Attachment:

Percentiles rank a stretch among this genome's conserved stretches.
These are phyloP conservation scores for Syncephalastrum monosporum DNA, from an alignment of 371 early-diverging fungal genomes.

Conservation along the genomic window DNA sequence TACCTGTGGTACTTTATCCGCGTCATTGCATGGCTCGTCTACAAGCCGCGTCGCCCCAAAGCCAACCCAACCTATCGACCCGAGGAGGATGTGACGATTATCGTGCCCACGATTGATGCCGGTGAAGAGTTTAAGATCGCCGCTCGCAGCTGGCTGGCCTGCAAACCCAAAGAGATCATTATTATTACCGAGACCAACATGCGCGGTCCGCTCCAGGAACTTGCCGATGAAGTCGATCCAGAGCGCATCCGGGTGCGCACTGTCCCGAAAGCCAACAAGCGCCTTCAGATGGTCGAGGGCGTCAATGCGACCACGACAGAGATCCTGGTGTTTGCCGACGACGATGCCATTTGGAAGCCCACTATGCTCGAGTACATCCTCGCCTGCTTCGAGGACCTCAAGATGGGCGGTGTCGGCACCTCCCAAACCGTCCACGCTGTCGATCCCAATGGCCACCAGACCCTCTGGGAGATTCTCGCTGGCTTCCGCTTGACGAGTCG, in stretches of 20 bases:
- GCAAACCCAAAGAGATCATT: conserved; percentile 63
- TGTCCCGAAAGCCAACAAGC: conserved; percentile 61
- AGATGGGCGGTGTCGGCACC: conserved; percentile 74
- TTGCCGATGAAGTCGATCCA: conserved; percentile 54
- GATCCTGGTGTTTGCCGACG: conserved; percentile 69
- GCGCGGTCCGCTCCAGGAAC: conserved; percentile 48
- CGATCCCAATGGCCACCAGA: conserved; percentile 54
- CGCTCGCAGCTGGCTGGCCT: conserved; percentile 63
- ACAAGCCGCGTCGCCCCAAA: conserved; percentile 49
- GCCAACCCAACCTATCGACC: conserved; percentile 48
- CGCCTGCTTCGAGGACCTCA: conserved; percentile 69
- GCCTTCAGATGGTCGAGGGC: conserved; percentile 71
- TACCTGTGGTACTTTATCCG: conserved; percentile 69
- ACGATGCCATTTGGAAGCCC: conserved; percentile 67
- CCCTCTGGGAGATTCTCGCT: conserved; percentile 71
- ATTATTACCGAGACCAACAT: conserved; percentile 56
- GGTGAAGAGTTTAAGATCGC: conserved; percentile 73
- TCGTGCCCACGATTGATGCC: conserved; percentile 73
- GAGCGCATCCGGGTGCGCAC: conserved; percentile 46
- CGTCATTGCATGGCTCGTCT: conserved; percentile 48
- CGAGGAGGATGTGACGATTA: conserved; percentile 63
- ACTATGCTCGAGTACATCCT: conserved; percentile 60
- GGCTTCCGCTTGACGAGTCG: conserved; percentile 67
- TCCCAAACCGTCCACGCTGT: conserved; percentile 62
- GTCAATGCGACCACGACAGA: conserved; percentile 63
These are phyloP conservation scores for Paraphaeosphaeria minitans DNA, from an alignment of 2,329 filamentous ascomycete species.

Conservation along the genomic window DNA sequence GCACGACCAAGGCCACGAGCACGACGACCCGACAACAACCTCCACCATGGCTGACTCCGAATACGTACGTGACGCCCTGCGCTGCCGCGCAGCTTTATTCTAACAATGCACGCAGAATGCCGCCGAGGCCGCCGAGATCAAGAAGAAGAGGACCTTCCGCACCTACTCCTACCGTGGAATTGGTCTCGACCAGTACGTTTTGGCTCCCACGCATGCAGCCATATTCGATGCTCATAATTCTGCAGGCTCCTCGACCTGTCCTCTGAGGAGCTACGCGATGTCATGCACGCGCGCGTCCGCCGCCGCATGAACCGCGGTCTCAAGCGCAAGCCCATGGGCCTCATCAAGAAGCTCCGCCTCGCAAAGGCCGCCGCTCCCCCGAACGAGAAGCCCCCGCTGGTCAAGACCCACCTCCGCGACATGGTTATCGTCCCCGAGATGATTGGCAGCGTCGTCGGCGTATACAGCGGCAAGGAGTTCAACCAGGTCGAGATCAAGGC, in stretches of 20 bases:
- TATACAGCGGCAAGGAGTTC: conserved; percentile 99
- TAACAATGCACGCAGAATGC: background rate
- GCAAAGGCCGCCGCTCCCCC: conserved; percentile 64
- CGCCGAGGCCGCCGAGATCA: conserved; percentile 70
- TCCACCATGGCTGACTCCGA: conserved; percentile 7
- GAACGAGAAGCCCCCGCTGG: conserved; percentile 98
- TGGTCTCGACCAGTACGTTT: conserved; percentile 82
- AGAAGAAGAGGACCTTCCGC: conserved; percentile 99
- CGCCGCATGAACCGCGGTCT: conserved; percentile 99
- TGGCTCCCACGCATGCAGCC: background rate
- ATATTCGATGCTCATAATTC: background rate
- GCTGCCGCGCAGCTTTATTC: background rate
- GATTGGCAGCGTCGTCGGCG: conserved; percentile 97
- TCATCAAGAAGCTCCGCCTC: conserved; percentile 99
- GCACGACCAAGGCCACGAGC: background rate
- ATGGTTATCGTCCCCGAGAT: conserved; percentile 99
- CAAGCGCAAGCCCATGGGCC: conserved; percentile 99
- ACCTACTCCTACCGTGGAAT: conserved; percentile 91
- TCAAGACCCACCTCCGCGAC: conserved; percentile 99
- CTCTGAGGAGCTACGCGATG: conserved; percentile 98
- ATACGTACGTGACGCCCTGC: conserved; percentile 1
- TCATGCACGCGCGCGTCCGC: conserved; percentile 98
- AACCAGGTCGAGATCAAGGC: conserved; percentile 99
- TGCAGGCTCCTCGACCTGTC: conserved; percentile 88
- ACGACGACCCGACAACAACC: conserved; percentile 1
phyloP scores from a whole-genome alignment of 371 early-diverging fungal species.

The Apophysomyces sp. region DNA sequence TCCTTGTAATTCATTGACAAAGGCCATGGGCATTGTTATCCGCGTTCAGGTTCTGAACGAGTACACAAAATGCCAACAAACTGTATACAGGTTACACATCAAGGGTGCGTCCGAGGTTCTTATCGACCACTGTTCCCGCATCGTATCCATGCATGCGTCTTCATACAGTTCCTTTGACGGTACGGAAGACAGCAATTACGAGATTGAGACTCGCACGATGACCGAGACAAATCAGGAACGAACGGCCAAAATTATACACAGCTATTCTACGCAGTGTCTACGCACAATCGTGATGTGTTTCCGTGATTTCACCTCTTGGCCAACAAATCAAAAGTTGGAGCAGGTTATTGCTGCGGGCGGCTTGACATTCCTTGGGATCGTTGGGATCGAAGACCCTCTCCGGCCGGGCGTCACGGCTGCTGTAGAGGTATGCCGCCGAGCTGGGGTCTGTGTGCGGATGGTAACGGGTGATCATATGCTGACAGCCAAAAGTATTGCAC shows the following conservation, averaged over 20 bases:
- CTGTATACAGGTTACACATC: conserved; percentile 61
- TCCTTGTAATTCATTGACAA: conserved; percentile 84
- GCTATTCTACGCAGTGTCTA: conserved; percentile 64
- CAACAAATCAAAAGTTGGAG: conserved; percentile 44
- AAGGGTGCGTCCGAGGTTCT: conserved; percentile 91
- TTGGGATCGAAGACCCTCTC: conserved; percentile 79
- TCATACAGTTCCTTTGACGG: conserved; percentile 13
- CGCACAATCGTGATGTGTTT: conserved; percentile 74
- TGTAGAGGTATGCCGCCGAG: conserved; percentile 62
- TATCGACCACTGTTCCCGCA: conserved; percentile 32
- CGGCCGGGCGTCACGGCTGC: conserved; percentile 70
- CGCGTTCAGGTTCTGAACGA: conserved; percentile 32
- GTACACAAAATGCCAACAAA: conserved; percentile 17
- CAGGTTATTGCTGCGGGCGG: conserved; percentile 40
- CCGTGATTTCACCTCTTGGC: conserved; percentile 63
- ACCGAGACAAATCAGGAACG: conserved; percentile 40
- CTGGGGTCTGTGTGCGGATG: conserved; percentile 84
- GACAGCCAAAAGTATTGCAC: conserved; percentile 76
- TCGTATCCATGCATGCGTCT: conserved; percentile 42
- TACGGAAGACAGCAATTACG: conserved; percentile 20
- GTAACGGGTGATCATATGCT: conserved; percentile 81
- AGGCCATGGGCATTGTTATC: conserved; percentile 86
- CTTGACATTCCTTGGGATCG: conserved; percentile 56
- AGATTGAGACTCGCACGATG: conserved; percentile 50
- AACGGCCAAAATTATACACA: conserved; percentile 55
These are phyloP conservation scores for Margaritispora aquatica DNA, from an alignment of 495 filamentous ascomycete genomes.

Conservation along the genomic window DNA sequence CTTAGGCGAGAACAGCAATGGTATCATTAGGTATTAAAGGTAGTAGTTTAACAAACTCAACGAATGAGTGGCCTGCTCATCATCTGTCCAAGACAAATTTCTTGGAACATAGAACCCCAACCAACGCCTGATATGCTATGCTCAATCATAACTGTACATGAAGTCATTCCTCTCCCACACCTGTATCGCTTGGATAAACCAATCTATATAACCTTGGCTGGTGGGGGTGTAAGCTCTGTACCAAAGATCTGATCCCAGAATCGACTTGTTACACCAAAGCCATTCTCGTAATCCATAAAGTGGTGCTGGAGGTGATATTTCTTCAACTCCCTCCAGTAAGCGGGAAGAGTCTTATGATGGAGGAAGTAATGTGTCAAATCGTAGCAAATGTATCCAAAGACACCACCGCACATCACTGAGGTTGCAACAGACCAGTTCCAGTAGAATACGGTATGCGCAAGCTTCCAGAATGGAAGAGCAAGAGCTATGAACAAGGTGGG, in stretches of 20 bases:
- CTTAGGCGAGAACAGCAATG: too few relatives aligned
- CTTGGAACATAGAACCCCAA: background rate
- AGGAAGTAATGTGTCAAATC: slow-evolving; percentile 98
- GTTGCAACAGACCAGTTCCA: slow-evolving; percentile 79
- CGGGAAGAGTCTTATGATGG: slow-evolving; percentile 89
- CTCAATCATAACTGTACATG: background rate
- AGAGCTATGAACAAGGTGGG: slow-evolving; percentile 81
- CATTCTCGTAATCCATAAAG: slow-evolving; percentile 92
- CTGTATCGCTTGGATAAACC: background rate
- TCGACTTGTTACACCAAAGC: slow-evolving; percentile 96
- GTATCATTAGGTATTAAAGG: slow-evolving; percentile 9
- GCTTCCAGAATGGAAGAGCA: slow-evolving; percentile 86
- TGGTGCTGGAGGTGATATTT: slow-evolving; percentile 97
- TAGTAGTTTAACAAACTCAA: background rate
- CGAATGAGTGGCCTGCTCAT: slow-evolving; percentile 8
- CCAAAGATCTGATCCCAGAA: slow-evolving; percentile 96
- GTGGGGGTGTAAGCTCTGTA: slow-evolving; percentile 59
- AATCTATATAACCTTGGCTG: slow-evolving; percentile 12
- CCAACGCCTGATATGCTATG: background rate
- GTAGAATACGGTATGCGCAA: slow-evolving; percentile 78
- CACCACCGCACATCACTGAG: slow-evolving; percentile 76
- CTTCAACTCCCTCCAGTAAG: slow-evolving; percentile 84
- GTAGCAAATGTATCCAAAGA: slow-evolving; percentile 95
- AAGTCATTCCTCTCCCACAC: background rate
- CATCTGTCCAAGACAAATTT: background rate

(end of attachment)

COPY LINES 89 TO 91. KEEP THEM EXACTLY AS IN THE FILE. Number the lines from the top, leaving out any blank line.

- CGGGAAGAGTCTTATGATGG: slow-evolving; percentile 89
- CTCAATCATAACTGTACATG: background rate
- AGAGCTATGAACAAGGTGGG: slow-evolving; percentile 81